“John Bullard is breaking ground and ushering the banjo into new territory as a legitimate instrument in the classical chamber setting.”
Catherine and Mary Roth Concert Series, Washington DC
Over the course of his performing and recording career, John Bullard has invited audiences to share in a transformative revelation: to experience the artistic marriage of banjo and classical music. “Absolutely enchanting,” writes critic Graham Rickson of the UK-based The Arts Desk. “A musical education and experience that broke genre barriers,” noted Morgan Morrison, program director for the performance space The Barns of Rose Hill.
With qualities evocative of harpsichord and lute, the banjo makes a natural place for itself in particular within the works of Bach and other composers of the Baroque—and Bullard has established a strong repertoire in the music of that period. Yet he continues as well to expand the banjo’s classical reach, with a growing focus on new commissioned work.
“The exacting beauty of classical music to me is like poetry,” says Bullard. “You can spend years with a single work, and yet it only continues to draw you in more deeply to interpret and express its rich complexities, the nuances of phrasing and dynamics. And this music also allows me to bring out qualities and possibilities in the banjo that have not been recognized. There’s an extraordinary symbiosis that happens between music and instrument. For an artist, it’s such a rewarding process of challenge and discovery, and it’s one I really enjoy sharing through performance and recording.”
As a classically trained musician and the first graduate of Virginia Commonwealth University’s Department of Music to earn a degree in performance with the banjo, Bullard understands that accepting the banjo—a “folk” instrument with a complex pedigree—into the classical fold is a challenging proposition for traditionalists. The guitar once had to navigate a similar journey, says Bullard’s former VCU teacher and frequent collaborator, the classical guitarist John Patykula. “Andrès Segovia had to dispel this notion that the guitar was ‘just’ a folk instrument,” says Patykula. “And he was able to bring the guitar to the place that it was accepted on the concert stage and in the conservatory.” Patykula believes that Bullard has forged that path for the banjo. “John combines craftsmanship with a great sensitivity to music,” says Patykula. “His tireless work in creating a repertoire for the classical banjo, along with his brilliant performances and recordings, has garnered him praise internationally.”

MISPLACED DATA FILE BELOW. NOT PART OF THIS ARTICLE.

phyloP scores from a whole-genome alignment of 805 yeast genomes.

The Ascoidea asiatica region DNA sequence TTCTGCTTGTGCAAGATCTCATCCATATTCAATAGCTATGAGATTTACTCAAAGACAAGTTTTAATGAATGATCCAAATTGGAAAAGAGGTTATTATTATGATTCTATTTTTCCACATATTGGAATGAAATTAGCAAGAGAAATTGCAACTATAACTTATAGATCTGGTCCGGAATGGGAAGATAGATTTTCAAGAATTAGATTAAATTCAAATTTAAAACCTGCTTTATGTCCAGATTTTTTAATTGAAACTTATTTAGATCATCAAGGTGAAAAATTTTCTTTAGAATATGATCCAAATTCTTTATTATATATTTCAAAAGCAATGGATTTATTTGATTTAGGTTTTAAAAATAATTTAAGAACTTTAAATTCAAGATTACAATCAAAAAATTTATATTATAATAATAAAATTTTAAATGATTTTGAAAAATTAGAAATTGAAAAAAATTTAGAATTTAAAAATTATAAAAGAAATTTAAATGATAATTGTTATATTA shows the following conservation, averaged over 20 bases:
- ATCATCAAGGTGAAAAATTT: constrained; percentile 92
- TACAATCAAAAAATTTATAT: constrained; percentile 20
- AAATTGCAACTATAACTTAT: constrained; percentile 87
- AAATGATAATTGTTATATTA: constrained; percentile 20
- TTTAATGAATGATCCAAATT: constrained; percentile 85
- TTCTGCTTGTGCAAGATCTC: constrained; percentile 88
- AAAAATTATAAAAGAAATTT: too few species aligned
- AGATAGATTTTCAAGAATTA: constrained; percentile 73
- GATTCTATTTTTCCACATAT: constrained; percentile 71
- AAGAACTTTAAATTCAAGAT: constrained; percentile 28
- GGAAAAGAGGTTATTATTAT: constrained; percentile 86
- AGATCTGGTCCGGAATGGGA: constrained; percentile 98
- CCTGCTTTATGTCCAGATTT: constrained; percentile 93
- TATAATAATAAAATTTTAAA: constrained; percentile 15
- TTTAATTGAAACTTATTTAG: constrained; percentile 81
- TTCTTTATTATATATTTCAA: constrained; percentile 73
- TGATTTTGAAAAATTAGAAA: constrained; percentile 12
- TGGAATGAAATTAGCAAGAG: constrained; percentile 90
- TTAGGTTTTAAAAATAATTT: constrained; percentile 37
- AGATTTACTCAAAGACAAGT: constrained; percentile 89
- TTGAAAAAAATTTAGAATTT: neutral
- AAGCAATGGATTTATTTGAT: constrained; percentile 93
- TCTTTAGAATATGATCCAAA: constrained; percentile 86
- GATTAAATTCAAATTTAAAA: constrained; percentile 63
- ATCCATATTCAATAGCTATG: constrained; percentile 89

Bullard has toured and performed throughout the United States. He has produced three album-length recordings; the most recent, with works by Romantic and Baroque composers, was recorded at the Toronto studios of Canterbury Music, with accompaniment from more than a dozen musicians and an eight-person choir. His recordings have been featured in films including the Dreamworks movie Rise of the Guardians and the award-winning Turkish-German drama The Edge of Heaven. He is the author of Bach for Banjo and Scales and Arpeggios for Classical Banjo, and he has taught classical banjo at workshops and as a faculty member of Cairn University.
Bullard’s concert repertoire includes solo, duet, and quartet performances of works from Bach, Vivaldi, Handel and others of the Baroque Period, along with later-period pieces by Schumann and others. More recently, Bullard has begun featuring new work by contemporary American composers, including a Caprice in D minor in the Romantic style, from composer Frank Mullen, and a set of 24 Preludes for Solo Banjo, commissioned from Adam Larrabee, which the composer says “showcases the instrument’s versatility and capability in all keys as well as the breadth of tonal palette and timbres each key has to offer.” In addition, Bullard is now working on a new collaboration with the genre-fusing composer Joshua Stamper.